1. What Method Should You Use?

Again, there’s no single technique in sharpening. It always depends on the size and shape of your knife. If more than half of your knife’s body is flat from the heel to the edge, and the remaining is curved up to the tip, then you can try stroking it in a crescent pattern. However, for those knives with a straight cutting edge, you can simply sharpen them by doing a push and pull pattern at a 45-degree angle. This method focuses on one section at a time, thus reducing the pressure in your knife. So, check your knife and identify the correct stroking pattern you need to use.


2. What Tools do you need?

In sharpening your knives, there are lots of tools to choose from. Your choice should always depend on your budget, convenience, and knowledge.


  1. Whetstone

The most common and probably the cheapest sharpening tool is the whetstone. It’s a rough composite stone that sharpens the blade's edge as you push or pull your knife on a certain angle. Whetstones come in many grits (the coarseness of the stone), the smaller the number on the stone, the coarser the grit is. A good way to think of this is sandpaper. Coarser sandpaper removes more wood with every stroke, the same with whetstones. To put a new edge on your knife, we suggest starting with a lower number like a #240-#600, and moving up to a #1000-#2000 to polish the edge.


  1. Electric Knife Sharpener

Another tool is the manual or electric knife sharpener, primarily used in modern kitchens. This tool is the easiest yet the most expensive. A word of caution, manual and electric knife sharpeners can’t repair significant damages on your knives, unlike whetstones. Another downside to these tools is that they can cause excessive heat when using, which can affect your knives steel.


  1. Honing Steel

Lastly is honing steel. You may have seen butchers using this tool. But contrary to our beliefs, this steel does not sharpen the knife's edge but only places the cutting edge back to its original position. Regular usage of this tool can also lead to losing your knife’s edge.

A note about honing rods: They will only work for knives under 56 HRC (hardness level). Most Japanese knives are too hard to correct their edge with honing steels.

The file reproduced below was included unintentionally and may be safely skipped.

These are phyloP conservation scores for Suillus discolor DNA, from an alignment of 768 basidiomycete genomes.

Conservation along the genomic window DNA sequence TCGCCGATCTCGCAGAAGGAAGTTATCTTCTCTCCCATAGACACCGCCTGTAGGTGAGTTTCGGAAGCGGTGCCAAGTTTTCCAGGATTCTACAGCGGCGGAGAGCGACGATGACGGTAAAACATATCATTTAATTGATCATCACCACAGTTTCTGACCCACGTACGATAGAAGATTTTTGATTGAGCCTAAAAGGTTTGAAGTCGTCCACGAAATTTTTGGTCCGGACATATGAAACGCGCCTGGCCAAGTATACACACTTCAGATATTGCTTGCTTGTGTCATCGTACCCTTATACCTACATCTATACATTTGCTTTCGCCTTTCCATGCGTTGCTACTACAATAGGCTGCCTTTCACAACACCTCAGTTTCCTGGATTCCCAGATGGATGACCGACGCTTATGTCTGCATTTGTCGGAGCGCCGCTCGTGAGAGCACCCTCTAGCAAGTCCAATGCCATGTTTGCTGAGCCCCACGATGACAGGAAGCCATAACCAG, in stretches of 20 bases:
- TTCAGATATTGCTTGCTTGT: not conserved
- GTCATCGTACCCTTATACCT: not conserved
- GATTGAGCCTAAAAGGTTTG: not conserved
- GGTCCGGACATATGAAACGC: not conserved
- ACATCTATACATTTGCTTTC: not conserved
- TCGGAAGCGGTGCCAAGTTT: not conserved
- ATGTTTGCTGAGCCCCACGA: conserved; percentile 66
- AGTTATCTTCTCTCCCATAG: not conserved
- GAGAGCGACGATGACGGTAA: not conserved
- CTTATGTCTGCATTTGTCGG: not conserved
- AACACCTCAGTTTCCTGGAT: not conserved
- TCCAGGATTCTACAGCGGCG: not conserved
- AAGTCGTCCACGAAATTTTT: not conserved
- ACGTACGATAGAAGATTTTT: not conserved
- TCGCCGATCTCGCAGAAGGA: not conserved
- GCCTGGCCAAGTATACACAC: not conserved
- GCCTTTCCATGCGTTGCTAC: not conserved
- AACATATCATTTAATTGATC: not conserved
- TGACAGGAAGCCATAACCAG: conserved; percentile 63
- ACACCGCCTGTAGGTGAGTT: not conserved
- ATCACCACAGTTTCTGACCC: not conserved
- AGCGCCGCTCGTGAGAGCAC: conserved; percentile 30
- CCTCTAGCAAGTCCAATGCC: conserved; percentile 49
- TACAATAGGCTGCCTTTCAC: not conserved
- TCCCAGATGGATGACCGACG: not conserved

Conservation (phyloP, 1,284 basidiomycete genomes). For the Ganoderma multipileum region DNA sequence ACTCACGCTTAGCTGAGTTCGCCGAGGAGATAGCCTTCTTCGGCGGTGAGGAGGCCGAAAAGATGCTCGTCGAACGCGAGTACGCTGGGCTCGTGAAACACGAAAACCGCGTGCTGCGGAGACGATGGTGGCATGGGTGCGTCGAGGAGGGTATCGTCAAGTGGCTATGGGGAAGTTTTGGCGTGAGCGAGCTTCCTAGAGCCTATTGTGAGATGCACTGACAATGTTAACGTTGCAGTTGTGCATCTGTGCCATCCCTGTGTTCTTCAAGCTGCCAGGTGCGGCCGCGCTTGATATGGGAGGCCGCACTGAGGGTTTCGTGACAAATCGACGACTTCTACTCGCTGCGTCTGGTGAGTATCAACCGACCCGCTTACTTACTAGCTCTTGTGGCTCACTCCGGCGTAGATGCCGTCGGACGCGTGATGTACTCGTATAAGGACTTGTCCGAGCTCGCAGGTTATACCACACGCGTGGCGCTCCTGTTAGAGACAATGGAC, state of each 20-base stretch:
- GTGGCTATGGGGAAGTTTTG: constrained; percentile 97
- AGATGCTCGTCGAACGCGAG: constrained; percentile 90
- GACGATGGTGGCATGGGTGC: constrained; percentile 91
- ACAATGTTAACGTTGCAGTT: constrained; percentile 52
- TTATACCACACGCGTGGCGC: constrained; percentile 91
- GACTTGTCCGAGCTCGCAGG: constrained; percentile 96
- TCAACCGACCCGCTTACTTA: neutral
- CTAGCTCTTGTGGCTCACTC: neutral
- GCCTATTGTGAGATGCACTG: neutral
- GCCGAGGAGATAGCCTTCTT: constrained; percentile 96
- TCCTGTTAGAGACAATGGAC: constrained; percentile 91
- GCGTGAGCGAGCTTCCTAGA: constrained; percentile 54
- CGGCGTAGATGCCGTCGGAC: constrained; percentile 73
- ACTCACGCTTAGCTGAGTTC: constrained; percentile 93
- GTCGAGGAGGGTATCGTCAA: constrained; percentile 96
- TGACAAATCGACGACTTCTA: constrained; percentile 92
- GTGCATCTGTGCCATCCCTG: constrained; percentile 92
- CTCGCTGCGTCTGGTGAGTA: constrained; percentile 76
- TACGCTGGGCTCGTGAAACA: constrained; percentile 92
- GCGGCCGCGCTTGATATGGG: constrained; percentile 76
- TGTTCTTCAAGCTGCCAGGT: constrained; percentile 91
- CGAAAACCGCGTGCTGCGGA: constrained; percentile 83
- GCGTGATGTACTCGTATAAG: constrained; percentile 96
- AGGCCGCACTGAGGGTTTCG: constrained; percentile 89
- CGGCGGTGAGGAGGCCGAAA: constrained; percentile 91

3. How to Properly Handle Your Tools?

Sharpening your knives, in general, requires proper handling and safety. You need to secure the stone in your countertop or table when using whetstones. Most stones come with a rubberized base that prevent them from moving while sharpening. If you don’t have one of these, try a wet kitchen cloth or non-slip mat under the stone. Make sure that it’s not moving so you can prevent possible accidents.

After securing the whetstone, you need to hold your knife correctly. One hand on the handle and 2 to 3 fingers of the other hand on the flat middle part of the blade. Ensure that the knife’s edge should be facing opposite from you. Once you’re ready to go, press the edge of the whetstone and begin to push your knife back and forth. Exert pressure as you move back and release pressure as you go forward.

We recommend 15 strokes on each side of the knife in order to put a new edge along the cutting edge.


4. How to Finish Sharpening Your Knives?

The only time you will consider that you’ve successfully sharpened your dull knife is once the edge is sharp and without a burr. Hold on, I know ‘burr’ is not a familiar word for everyone. A burr is the microscopic metal waste that develops at the edge of your knife when sharpening. It usually feels uneven, like a lump. Don’t worry! Having a burr means you have done the sharpening correctly. Just face the knife opposite the burr and do several strokes on the whetstone. Most beginners find it hard to deburr because they do not develop an even edge along the whole length of the cutting edge.

Note: A leather strop is very useful for removing burrs, usually a strap of leather on a wooden base. Finishing with a few strokes along a leather strop will remove any remaining burrs. 

Once you get the hang of it, you're a step away from becoming a pro! 


Sharpen it Like a Pro!

Now that you have learned the basics of knife sharpening, it’s essential not to be discouraged by the myths lurking online. If you don't achieve your desired result at first, don’t worry. With every time you sharpen a knife, your technique will improve. Knife maintenance can be a little confusing. However, with consistent practice and proper understanding, you will soon achieve the sharpness you desire.